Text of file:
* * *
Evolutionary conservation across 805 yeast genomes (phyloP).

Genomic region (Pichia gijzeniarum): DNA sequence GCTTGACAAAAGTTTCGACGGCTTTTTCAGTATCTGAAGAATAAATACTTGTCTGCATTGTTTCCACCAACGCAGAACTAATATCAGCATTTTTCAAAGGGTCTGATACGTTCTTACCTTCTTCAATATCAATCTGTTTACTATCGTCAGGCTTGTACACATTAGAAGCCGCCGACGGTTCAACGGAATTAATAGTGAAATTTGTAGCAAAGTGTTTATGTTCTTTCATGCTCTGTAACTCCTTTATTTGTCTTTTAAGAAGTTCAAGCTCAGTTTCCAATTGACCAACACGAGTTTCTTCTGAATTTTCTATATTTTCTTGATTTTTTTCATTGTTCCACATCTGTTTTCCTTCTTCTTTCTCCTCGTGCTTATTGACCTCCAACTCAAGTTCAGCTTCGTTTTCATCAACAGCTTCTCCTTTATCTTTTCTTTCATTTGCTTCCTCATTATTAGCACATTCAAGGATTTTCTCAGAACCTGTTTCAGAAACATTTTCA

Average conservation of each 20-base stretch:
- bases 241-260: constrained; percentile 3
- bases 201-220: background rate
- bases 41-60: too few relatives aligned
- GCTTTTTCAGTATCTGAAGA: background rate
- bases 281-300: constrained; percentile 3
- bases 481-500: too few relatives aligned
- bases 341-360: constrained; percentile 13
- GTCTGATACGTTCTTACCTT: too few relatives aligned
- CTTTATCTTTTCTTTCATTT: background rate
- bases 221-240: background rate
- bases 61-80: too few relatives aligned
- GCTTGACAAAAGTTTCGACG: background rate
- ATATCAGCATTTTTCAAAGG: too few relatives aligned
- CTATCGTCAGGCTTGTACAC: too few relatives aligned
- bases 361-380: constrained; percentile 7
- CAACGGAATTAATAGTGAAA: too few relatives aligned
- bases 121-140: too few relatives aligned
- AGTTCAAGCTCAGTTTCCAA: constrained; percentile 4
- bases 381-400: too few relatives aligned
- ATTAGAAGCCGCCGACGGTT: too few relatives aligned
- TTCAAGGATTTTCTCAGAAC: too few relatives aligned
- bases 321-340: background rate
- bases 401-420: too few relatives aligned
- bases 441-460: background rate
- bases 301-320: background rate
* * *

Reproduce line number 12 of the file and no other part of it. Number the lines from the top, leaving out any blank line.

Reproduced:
- CTTTATCTTTTCTTTCATTT: background rate